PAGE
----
Friday, October 12, 2007
Dim Sum or Dim None
My kids were first exposed to Dim Sum in Toronto's Chinatown during one of my family's "secret" visits to the city in 2003. We have a lot of relatives that we love to visit, but, to paraphrase Primo in "Big Night": Sometimes the family likes to be alone. Alison's most famous encounter with Dim Sum came the following spring when she literally fell asleep on a plate of steamed dumplings in Philadelphia's Chinatown. Ellie is the one who really had her heart touched be these small bites. We make them at home on special occasions, or just because we feel like it. I'll be posting soon on that.
So, it was with great anticipation that we approached our trip here this weekend. We left early to avoid Friday afternoon traffic and headed straight for Spadina avenue. After another fruitless attempt to find Shaoxing wine at the LCBO store we entered the well-recommended Bright Pearl Seafood Restaurant. We were welcomed and pleased to find a handy chart, complete with color photographs - always a help when one is Mandarin or Cantonese impaired.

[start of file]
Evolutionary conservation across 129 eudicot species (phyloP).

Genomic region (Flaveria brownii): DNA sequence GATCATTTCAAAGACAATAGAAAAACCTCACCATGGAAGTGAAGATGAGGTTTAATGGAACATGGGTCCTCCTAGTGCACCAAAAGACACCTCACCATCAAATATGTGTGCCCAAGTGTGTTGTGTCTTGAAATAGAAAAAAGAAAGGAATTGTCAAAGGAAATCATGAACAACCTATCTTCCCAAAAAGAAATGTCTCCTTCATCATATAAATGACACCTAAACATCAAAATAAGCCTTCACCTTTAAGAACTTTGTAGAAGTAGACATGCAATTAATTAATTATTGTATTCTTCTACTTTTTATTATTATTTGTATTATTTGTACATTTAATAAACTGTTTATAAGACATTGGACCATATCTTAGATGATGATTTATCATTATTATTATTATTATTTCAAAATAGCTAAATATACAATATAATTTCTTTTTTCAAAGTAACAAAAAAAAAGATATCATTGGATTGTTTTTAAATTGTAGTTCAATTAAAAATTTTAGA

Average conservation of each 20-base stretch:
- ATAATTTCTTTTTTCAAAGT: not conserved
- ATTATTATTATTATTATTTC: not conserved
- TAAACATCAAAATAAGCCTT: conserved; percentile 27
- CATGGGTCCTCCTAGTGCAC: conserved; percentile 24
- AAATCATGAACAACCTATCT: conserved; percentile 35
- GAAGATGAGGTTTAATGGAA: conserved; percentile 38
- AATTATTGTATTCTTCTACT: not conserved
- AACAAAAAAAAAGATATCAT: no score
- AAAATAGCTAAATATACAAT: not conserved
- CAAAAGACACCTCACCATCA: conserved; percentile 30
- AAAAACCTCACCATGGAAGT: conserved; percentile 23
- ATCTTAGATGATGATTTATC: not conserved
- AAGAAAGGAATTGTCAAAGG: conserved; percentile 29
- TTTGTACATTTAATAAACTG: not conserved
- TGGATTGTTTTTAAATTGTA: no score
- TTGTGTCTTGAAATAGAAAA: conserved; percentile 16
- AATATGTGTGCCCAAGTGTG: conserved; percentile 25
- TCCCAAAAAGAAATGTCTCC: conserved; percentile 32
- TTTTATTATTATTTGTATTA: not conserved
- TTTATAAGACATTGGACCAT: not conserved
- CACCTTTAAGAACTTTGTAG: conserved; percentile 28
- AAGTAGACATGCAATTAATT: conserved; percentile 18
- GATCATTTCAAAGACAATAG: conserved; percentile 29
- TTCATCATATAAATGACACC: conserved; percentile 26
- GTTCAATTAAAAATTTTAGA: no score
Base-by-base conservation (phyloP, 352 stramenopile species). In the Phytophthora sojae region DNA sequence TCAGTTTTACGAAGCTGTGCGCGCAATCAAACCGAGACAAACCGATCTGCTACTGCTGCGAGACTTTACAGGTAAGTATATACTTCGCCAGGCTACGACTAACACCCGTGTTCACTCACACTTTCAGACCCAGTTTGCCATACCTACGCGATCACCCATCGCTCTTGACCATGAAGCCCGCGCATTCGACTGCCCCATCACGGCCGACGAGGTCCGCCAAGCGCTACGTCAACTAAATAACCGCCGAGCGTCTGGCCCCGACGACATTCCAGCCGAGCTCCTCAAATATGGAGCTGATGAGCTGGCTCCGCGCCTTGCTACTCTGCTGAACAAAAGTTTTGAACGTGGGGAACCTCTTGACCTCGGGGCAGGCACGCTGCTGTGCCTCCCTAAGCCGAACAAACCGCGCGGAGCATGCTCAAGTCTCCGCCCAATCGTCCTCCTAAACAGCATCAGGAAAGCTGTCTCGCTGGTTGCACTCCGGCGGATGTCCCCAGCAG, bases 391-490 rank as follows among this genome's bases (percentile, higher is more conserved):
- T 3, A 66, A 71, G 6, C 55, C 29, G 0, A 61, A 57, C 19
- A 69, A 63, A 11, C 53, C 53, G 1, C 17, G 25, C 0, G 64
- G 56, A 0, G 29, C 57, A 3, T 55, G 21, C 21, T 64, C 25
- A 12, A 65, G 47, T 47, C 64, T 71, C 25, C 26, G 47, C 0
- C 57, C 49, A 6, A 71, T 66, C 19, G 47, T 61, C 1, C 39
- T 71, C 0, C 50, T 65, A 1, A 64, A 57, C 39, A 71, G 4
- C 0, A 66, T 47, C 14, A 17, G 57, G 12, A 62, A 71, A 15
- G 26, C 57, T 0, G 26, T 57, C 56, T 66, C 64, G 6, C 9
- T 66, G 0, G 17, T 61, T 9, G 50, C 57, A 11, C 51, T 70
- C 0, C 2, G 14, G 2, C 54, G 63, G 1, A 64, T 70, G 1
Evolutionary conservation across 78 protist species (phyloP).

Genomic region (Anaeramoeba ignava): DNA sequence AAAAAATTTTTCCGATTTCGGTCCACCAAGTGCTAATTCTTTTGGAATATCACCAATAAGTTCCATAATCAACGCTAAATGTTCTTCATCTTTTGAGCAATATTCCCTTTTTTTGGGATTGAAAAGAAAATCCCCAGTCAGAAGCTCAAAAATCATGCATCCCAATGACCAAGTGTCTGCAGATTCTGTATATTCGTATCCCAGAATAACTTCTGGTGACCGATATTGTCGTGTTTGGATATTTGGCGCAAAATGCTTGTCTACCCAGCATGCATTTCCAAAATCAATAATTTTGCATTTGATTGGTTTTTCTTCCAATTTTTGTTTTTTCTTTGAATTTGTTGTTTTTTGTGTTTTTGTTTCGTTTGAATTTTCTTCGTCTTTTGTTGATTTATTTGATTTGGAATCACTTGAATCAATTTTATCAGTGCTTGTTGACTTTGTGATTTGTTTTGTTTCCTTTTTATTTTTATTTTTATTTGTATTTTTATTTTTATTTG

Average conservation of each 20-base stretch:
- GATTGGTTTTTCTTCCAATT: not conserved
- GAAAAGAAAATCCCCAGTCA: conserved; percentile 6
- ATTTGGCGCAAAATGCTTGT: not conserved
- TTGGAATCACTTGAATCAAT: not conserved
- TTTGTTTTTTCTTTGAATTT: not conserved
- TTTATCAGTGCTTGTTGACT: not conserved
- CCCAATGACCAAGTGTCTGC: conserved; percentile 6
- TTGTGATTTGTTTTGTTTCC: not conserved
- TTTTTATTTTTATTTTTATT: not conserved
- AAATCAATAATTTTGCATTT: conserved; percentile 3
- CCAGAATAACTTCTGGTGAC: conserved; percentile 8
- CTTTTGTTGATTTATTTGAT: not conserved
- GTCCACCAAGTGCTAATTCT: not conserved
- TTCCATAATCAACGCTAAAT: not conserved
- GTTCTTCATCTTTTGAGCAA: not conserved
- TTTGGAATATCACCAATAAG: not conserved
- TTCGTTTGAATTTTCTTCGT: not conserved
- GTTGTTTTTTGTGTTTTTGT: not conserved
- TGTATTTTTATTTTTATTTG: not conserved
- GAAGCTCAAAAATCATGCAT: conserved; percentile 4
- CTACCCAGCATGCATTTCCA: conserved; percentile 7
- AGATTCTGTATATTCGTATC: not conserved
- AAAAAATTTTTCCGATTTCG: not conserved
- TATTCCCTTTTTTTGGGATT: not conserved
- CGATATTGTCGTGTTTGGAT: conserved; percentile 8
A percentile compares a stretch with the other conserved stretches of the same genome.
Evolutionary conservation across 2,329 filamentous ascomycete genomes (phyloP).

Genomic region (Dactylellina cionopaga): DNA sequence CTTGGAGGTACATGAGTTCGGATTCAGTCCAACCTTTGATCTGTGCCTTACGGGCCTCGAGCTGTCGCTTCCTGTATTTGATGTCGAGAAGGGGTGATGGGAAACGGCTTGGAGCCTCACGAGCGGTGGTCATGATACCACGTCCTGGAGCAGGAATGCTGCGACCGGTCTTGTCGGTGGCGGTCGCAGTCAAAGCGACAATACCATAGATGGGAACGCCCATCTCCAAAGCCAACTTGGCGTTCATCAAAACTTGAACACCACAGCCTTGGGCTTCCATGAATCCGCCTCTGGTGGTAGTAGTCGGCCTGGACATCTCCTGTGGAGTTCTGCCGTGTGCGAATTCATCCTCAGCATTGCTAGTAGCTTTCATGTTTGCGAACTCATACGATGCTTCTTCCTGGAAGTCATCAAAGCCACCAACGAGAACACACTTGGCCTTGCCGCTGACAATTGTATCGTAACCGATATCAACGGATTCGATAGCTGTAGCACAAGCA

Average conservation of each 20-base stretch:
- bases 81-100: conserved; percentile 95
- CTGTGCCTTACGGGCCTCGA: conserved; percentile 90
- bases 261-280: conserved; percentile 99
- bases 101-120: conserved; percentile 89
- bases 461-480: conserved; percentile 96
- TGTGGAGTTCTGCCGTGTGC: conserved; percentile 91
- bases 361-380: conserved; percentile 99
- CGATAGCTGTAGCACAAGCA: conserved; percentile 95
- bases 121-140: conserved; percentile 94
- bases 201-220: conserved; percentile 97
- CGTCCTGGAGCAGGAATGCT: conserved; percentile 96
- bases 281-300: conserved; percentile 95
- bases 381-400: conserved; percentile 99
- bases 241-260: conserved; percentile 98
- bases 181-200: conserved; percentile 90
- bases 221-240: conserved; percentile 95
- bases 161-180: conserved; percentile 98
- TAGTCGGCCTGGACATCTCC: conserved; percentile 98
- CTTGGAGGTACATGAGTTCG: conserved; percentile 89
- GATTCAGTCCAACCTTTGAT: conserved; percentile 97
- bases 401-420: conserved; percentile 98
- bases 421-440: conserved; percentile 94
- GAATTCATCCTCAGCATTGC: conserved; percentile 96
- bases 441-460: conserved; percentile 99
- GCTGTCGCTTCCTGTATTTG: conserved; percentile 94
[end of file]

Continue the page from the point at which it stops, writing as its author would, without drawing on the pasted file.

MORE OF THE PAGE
Alison is a picky eater at the best of times, but Ellie let us down. She loves Spring Rolls, but wouldn't touch them. She just didn't want to eat. So we left and bought them each a banana. It turns out the Ellie has become spoiled by the variety of dipping sauces we serve when we do Dim Sum, not only traditional Chinese sauces, but things like Vietnamese Nuoc Cham or peanut sauce. But she also prefers deep-fried or pan-fried to steamed, and I was surprised at their absence.
Of course it all made sense after we got checked into the hotel and I went on Bright Pearl's web site - we got there just in time for them to stop serving Dim Sum for the lunch break. I will tell you this, as a lover of Asian food, and the art of Dim Sum in particular, I have to tell you that the food here was wonderful. I look forward to going there again. Without the kids, perhaps?